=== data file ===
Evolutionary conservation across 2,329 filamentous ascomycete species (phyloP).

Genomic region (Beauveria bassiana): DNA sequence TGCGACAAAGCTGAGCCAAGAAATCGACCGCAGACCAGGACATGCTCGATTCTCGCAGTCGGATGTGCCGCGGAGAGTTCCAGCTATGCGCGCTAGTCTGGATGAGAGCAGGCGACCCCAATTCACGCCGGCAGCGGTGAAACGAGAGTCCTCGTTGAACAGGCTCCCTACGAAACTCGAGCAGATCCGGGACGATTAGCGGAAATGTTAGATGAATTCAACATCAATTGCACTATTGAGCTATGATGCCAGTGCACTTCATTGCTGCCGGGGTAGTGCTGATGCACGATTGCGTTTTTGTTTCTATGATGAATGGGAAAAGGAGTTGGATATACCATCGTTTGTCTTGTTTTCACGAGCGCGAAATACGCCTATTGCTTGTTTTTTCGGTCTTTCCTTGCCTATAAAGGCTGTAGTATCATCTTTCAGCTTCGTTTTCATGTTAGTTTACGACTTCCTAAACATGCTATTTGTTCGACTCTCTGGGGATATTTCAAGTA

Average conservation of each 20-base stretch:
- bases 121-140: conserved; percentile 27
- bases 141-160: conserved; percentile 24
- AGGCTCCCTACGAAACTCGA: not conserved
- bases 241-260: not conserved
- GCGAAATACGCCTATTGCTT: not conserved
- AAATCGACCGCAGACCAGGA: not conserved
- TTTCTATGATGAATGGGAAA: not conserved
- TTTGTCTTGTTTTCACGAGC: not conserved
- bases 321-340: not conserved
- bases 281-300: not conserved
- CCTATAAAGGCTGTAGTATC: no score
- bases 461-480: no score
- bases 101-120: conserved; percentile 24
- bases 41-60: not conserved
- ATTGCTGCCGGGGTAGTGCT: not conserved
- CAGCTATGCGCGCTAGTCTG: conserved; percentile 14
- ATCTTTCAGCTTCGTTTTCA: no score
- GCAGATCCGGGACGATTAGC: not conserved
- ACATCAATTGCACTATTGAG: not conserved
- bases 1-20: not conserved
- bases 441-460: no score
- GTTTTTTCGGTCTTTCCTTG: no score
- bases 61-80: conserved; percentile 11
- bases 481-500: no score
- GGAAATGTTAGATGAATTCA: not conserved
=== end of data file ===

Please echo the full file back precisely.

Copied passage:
Evolutionary conservation across 2,329 filamentous ascomycete species (phyloP).

Genomic region (Beauveria bassiana): DNA sequence TGCGACAAAGCTGAGCCAAGAAATCGACCGCAGACCAGGACATGCTCGATTCTCGCAGTCGGATGTGCCGCGGAGAGTTCCAGCTATGCGCGCTAGTCTGGATGAGAGCAGGCGACCCCAATTCACGCCGGCAGCGGTGAAACGAGAGTCCTCGTTGAACAGGCTCCCTACGAAACTCGAGCAGATCCGGGACGATTAGCGGAAATGTTAGATGAATTCAACATCAATTGCACTATTGAGCTATGATGCCAGTGCACTTCATTGCTGCCGGGGTAGTGCTGATGCACGATTGCGTTTTTGTTTCTATGATGAATGGGAAAAGGAGTTGGATATACCATCGTTTGTCTTGTTTTCACGAGCGCGAAATACGCCTATTGCTTGTTTTTTCGGTCTTTCCTTGCCTATAAAGGCTGTAGTATCATCTTTCAGCTTCGTTTTCATGTTAGTTTACGACTTCCTAAACATGCTATTTGTTCGACTCTCTGGGGATATTTCAAGTA

Average conservation of each 20-base stretch:
- bases 121-140: conserved; percentile 27
- bases 141-160: conserved; percentile 24
- AGGCTCCCTACGAAACTCGA: not conserved
- bases 241-260: not conserved
- GCGAAATACGCCTATTGCTT: not conserved
- AAATCGACCGCAGACCAGGA: not conserved
- TTTCTATGATGAATGGGAAA: not conserved
- TTTGTCTTGTTTTCACGAGC: not conserved
- bases 321-340: not conserved
- bases 281-300: not conserved
- CCTATAAAGGCTGTAGTATC: no score
- bases 461-480: no score
- bases 101-120: conserved; percentile 24
- bases 41-60: not conserved
- ATTGCTGCCGGGGTAGTGCT: not conserved
- CAGCTATGCGCGCTAGTCTG: conserved; percentile 14
- ATCTTTCAGCTTCGTTTTCA: no score
- GCAGATCCGGGACGATTAGC: not conserved
- ACATCAATTGCACTATTGAG: not conserved
- bases 1-20: not conserved
- bases 441-460: no score
- GTTTTTTCGGTCTTTCCTTG: no score
- bases 61-80: conserved; percentile 11
- bases 481-500: no score
- GGAAATGTTAGATGAATTCA: not conserved